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dc.contributor.authorNOEL, Brazille
dc.date.accessioned2023-10-31T19:52:53Z
dc.date.available2023-10-31T19:52:53Z
dc.date.issued2020
dc.identifier.urihttp://hdl.handle.net/20.500.12648/13613
dc.description.abstractThe current study examined whether individuals who have been primed to think more abstractly would attempt to avoid conflict more often than those who have been primed to think more concretely. This hypothesis was tested by randomly assigning participants to either a high-level or low-level construal condition group. Participants in the high-level construal condition indicated why they complete tasks and those in the low-level construal condition indicated how they would complete tasks. Following the construal level manipulation, participants read three scenarios involving interpersonal conflict. Participants indicated which response to conflict they felt they would engage in. Participants then completed an agreeableness survey to see if personality type had an influence on response choice. Contrary to the hypothesis, there was no statistically significant difference in response choice between the two condition groups. Participants in both condition groups may have felt that one choice was more ideal than the other despite construal manipulation. These results may have indicated that responses to hypothetical scenarios are not an accurate assessment of real-life conflict resolution.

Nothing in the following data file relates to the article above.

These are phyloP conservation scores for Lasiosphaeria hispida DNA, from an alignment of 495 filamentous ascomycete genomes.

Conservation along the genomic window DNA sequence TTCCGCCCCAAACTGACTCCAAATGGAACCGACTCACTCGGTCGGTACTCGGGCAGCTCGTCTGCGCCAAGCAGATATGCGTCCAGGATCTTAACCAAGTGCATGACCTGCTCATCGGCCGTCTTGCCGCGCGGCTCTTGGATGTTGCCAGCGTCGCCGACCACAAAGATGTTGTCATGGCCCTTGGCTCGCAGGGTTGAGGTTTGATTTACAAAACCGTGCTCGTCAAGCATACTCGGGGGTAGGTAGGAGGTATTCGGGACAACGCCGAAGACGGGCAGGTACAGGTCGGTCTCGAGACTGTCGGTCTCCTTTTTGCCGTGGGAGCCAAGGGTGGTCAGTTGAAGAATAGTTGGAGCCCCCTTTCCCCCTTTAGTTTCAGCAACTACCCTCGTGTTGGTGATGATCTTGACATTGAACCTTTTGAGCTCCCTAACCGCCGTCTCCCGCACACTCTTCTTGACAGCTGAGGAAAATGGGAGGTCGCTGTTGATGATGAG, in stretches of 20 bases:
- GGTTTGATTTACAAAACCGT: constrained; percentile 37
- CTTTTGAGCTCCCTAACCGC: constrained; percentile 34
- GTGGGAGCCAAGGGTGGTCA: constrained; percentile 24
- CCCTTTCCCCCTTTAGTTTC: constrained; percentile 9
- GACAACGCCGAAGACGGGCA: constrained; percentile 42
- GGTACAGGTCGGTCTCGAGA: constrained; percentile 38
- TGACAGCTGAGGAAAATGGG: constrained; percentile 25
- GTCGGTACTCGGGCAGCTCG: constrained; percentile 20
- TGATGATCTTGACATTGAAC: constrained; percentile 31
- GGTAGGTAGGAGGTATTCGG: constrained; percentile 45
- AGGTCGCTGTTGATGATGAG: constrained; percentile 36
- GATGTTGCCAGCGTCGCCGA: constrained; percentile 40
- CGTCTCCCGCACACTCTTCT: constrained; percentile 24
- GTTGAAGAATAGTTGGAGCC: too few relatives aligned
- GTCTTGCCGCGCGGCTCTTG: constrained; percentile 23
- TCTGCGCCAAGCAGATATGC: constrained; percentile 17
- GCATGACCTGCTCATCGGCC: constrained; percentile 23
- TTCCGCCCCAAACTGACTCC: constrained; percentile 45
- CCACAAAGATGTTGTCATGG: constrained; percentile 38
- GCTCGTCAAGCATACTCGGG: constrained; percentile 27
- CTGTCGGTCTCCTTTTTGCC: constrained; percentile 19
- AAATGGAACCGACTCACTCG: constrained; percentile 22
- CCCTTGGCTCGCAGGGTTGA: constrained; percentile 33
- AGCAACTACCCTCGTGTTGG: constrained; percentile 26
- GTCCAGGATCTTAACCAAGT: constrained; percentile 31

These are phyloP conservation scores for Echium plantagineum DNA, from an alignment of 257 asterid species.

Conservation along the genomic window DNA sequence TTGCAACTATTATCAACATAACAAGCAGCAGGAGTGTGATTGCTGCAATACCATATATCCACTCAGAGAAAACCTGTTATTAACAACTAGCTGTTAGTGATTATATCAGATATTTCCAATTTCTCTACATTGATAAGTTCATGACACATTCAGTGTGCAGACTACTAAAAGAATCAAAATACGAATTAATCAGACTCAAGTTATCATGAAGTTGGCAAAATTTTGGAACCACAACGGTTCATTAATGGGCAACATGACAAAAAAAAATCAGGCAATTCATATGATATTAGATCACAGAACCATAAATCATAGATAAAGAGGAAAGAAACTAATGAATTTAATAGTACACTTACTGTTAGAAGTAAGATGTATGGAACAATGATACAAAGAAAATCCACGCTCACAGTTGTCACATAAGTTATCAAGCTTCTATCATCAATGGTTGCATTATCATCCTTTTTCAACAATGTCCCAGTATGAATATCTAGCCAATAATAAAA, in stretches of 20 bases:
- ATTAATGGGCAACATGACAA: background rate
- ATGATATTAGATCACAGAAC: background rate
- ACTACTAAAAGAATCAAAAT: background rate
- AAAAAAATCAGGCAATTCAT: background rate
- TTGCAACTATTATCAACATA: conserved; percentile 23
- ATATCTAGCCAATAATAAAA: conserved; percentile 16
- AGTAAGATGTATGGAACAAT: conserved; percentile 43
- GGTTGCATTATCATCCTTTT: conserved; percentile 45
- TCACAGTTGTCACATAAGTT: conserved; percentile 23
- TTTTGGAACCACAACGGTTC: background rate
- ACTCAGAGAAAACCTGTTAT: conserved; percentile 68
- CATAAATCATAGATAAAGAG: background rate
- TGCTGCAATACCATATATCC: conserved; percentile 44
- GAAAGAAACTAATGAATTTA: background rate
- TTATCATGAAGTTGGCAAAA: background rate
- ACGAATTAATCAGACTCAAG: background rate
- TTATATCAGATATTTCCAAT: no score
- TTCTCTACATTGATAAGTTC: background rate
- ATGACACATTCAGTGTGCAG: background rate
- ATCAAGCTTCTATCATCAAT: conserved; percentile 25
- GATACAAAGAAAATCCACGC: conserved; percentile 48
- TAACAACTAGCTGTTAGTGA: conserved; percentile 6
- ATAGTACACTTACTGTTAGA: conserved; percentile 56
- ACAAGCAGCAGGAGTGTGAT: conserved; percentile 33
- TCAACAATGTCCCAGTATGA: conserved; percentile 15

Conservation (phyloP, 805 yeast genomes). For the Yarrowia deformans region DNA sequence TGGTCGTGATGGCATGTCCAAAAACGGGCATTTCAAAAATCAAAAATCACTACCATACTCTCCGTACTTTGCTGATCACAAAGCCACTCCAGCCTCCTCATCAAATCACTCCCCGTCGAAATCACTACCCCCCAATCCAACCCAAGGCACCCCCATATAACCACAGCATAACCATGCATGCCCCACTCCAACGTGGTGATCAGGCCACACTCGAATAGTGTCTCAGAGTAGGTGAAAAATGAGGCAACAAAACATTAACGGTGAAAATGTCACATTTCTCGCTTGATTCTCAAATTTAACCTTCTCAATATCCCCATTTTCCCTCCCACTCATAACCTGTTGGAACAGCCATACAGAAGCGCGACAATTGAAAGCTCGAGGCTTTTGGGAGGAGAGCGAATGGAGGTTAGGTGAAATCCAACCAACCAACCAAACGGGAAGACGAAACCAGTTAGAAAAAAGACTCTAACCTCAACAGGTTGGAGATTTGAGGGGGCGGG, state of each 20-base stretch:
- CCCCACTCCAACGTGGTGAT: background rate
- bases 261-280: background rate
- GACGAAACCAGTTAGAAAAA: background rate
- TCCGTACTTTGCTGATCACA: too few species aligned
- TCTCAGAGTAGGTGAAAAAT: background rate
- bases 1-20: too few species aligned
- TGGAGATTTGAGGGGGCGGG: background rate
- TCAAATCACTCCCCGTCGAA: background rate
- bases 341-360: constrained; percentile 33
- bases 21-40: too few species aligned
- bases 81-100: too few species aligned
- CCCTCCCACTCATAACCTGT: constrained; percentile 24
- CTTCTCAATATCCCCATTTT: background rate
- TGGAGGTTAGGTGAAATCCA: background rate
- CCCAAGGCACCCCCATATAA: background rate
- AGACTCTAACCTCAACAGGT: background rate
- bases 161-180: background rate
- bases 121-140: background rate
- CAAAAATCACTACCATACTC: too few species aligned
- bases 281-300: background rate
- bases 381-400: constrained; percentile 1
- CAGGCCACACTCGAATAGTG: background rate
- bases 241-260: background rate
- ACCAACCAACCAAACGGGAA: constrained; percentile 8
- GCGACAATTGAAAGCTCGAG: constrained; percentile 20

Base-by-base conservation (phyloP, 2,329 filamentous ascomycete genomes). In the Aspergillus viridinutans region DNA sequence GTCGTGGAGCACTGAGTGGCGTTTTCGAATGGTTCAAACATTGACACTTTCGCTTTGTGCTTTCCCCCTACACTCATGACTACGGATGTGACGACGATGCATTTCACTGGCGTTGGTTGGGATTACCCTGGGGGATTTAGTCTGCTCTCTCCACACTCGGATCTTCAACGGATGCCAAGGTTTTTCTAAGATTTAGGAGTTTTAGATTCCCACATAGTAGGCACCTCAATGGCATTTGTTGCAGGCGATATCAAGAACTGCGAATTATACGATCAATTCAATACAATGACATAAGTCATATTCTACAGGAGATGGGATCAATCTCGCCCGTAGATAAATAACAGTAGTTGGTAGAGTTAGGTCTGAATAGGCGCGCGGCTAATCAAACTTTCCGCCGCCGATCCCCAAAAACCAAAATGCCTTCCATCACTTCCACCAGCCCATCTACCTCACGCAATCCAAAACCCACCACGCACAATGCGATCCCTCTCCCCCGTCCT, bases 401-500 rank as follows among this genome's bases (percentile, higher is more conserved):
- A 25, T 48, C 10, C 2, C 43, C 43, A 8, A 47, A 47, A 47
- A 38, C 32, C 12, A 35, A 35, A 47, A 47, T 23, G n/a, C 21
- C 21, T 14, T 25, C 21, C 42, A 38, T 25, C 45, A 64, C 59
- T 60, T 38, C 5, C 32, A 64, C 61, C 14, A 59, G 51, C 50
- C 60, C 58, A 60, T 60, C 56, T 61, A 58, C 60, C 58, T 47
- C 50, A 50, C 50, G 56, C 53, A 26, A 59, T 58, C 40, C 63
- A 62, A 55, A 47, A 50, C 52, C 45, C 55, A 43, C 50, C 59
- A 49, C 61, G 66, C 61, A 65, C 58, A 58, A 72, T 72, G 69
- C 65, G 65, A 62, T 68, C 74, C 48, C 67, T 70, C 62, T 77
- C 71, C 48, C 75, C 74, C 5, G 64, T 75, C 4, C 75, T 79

dc.subjectFirst Reader Jessica J. Carnevale
dc.subjectSenior Project
dc.subjectSemester Spring 2020
dc.titleConstrual Level and Interpersonal Conflict Response
dc.typeSenior Project
refterms.dateFOA2023-10-31T19:52:53Z
dc.description.institutionPurchase College SUNY
dc.description.departmentPsychology
dc.description.degreelevelBachelor of Arts
dc.description.advisorCarnevale, Jessica J.
dc.date.semesterSpring 2020
dc.accessibility.statementPurchase College - State University of New York (PC) is committed to ensuring that people with disabilities have an opportunity equal to that of their nondisabled peers to participate in the College's programs, benefits, and services, including those delivered through electronic and information technology. If you encounter an access barrier with a specific item and have a remediation request, please contact lib.ir@purchase.edu.


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